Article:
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She sensed that her case hadn't been handled properly."I did so much research about Title IX, probably obsessively," she says.
So when she was forced to go to mediation with her assailant, she knew that was against the latest guidance.
But still, she says, "I just felt like I couldn't sit there and not do something.""If the school hasn't provided academic accommodation for a survivor, I encourage those folks to speak to an attorney," says Alyssa Peterson, a policy and advocacy coordinator for Know Your IX, a survivor-led organization that aims to empower students to end sexual and dating violence in their schools.
When you hear "Title IX," you may think about female athletes in the '70s, fighting for their right to play sports at the same university level as their male peers — but the law covers so much more than that.
In the mid-'90s, Merrick Rossein, a professor at the CUNY School of Law, and his colleagues litigated one of the first school peer-to-peer sexual harassment cases under Title IX, ultimately clarifying the extent of the law.
"In addition to educational opportunities, [we argued that] equal opportunities include being in a school place free from sexual harassment." Because, as we wrote in February: How can you be expected to focus on your studies if you're worried about your basic safety?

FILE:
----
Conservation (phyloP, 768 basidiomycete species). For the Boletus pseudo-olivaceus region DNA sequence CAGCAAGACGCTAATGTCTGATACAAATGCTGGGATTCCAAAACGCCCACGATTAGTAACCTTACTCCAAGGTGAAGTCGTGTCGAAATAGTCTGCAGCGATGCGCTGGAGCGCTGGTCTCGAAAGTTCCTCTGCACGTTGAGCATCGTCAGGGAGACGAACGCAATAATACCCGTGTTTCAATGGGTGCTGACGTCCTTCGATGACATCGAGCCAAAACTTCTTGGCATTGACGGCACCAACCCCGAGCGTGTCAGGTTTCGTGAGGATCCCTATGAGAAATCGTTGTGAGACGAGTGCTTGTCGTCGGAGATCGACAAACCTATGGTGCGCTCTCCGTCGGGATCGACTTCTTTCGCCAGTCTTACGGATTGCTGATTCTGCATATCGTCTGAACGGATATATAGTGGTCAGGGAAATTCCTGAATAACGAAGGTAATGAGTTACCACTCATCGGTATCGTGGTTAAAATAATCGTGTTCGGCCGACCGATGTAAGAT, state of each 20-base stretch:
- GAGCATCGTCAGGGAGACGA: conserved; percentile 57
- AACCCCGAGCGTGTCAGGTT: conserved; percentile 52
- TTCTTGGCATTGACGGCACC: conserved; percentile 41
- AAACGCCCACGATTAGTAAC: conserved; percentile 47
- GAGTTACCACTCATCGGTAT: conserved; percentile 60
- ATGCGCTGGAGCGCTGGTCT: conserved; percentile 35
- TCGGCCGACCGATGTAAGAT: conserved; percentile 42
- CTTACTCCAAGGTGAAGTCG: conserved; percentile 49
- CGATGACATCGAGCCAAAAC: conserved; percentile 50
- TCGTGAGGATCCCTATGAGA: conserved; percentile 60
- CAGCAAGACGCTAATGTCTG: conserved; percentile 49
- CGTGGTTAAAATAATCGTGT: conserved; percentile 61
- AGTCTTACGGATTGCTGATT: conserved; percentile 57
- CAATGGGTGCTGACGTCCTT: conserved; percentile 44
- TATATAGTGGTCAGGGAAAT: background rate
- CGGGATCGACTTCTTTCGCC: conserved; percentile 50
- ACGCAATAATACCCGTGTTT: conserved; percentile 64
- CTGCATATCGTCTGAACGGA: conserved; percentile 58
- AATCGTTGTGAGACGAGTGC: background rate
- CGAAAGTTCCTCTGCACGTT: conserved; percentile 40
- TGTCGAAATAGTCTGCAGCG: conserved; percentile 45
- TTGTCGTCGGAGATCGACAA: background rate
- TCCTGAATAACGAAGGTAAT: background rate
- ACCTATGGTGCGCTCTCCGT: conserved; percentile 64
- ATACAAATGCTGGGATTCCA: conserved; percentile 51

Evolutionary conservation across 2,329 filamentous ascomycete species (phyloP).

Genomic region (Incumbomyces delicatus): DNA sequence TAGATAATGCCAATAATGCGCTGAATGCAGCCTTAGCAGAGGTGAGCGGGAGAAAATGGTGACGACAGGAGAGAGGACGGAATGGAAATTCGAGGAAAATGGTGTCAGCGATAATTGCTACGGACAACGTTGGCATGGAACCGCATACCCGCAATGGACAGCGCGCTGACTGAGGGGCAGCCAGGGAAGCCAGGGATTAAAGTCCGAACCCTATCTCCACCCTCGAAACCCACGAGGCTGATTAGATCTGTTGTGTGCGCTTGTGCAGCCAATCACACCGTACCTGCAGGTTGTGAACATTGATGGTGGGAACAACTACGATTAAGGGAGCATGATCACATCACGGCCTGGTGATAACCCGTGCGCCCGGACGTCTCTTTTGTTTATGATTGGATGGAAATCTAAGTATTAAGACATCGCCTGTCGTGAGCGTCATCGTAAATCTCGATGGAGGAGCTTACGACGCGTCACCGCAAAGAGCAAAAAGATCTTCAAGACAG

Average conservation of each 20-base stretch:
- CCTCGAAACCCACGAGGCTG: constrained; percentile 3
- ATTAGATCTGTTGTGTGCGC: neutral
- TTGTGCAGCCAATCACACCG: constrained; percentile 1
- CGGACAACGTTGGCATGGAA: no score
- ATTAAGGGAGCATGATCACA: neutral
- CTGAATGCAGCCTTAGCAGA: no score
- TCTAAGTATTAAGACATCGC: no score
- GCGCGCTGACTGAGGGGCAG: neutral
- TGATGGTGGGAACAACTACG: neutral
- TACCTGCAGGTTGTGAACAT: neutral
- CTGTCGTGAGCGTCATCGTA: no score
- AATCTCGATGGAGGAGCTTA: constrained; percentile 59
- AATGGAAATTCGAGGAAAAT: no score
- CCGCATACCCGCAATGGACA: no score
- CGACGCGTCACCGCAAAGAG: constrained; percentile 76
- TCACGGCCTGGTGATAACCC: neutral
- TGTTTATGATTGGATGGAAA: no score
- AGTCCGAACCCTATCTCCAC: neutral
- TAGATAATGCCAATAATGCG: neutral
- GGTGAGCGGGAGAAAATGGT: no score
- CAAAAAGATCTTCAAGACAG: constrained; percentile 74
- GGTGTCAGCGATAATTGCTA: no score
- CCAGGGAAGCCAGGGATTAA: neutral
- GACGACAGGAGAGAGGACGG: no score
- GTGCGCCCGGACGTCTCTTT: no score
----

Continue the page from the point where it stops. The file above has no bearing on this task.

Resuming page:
Broadly speaking, Title IX is a civil rights law that ensures that students can go to school in an environment that's free from sex discrimination.
Over the years, and especially thanks to Obama-era evolutions in the way Title IX is handled, it's become the best course of action for students seeking justice after experiencing sexual assault and harassment on campus, but detractors now say enforcement has gone too far.
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The nuts and bolts of the law say that any school that receives federal financial assistance has to give all students the right to enroll in the classes and programs that they want, and participate in sports on a level playing field, regardless of their sex, says Anne Hedgepeth, vice president of public policy and government relations at the American Association of University Women (AAUW).